Biotech Updates

Salt-tolerant Rice Offers Hope for Global Food Supply

September 16, 2010

Rice, the staple food for billions of people around the world, which is very susceptible to salt has been improved to resist saline stress through genetic modification, says the news release from the Australian Centre for Plant Functional Genomics. Center scientists have inserted a gene which  modified rice to increase the number of salt-transporting proteins in specific cells in the rice root. This resulted in salt being trapped in the root where it is less harmful and avoiding its effect to the vulnerable upper part of the plant.

Dr. Darren Plett, lead researcher of the study, says that the new GM technique is an "efficient and robust biotechnological approach" to help rice grow in soils with high salinity. "Our results provide a new approach for genetic modification to increase the tolerance of crops to the toxic sodium ion (Na+), which is a major environmental stress. Successful genetic engineering efforts using this technology should assist in global food production. The same technology can be used to improve the nutrient levels within rice grain, which would be very important for consumers the world over," Dr Plett added.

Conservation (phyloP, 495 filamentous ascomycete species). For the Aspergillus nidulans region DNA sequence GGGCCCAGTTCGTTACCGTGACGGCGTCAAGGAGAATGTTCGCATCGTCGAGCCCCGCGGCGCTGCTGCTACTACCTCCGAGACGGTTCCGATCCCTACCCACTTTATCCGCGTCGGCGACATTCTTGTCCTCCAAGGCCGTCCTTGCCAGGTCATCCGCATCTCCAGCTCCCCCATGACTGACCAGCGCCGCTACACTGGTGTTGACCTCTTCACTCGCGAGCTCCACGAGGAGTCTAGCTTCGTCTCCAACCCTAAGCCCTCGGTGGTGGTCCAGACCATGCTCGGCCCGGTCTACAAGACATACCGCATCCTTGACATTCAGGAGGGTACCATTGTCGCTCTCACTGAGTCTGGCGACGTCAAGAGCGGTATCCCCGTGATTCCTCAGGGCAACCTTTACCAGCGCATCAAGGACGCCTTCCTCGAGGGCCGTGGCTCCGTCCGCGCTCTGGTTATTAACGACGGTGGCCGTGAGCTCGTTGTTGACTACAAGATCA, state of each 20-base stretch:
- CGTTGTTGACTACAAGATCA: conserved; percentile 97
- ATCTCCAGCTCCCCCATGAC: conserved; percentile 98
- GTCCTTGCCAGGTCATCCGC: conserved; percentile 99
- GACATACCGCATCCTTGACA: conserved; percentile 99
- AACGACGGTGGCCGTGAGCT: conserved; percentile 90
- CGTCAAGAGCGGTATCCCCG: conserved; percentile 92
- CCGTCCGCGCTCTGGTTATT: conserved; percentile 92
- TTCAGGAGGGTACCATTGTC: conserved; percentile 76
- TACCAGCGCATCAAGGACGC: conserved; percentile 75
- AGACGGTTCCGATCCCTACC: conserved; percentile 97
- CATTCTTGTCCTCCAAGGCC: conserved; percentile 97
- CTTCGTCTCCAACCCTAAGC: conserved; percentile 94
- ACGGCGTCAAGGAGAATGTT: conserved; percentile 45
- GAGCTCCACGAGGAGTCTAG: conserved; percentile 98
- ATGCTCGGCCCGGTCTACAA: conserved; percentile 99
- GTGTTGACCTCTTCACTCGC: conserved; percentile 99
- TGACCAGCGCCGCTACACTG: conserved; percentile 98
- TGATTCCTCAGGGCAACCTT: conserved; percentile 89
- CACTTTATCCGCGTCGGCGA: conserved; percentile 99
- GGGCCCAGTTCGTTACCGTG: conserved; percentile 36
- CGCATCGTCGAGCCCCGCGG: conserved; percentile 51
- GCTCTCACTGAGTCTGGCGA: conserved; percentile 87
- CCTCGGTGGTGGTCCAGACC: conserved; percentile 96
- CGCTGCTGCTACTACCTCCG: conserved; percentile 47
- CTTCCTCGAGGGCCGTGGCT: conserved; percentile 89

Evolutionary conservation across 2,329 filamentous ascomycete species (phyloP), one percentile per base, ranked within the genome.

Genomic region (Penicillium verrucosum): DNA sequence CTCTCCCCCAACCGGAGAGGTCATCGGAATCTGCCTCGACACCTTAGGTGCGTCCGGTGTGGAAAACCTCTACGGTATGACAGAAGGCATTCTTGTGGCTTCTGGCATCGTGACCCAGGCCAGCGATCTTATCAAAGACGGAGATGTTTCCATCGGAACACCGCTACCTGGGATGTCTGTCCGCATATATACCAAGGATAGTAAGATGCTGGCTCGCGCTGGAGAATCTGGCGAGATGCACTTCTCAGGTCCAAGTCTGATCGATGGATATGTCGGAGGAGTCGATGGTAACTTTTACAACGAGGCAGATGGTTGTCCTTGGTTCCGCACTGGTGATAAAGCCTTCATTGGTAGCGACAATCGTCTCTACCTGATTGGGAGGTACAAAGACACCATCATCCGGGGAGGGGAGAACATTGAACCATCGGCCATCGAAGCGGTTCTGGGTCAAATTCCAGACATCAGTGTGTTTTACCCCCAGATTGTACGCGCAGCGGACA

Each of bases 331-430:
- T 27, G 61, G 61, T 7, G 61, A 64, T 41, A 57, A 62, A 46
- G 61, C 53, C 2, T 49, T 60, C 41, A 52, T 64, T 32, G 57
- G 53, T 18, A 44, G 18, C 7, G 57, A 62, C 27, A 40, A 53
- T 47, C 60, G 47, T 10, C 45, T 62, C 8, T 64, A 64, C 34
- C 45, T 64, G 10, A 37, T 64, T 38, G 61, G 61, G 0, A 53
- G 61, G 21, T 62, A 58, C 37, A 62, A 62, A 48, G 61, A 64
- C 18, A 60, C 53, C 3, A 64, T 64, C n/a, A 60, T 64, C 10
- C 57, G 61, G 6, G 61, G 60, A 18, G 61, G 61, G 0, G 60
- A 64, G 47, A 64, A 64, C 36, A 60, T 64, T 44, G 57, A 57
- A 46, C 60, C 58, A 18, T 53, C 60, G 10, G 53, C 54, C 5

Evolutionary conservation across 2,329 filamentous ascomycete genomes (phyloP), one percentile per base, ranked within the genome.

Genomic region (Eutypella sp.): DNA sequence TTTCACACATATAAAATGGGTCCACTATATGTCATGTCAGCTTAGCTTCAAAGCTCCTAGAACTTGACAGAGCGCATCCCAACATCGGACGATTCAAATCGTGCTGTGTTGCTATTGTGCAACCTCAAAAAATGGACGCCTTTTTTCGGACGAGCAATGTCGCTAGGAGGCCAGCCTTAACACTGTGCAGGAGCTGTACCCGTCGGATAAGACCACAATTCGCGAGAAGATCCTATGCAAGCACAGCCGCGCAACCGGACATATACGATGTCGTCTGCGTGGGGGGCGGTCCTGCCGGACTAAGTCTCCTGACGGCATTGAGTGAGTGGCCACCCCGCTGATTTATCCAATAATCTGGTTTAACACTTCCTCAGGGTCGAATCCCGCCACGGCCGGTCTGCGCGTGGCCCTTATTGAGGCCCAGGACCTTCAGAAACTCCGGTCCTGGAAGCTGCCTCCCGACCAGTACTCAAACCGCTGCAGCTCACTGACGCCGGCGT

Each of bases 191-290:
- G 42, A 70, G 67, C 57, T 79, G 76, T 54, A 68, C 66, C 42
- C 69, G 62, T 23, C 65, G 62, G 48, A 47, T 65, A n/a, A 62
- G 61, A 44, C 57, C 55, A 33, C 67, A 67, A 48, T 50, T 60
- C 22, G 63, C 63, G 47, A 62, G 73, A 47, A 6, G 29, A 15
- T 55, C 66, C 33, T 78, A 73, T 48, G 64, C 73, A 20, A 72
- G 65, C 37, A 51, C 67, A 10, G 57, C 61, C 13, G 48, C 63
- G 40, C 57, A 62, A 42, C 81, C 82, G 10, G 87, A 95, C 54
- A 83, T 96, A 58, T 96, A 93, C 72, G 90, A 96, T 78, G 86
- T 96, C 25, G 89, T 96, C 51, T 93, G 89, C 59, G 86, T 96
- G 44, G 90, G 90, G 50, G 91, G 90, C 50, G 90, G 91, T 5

The results of this work have been published in the online peer-reviewed science journal PLoS ONE. Work is now underway to transfer the technology to wheat and barley. PLoS ONE paper:

The original news article can be viewed at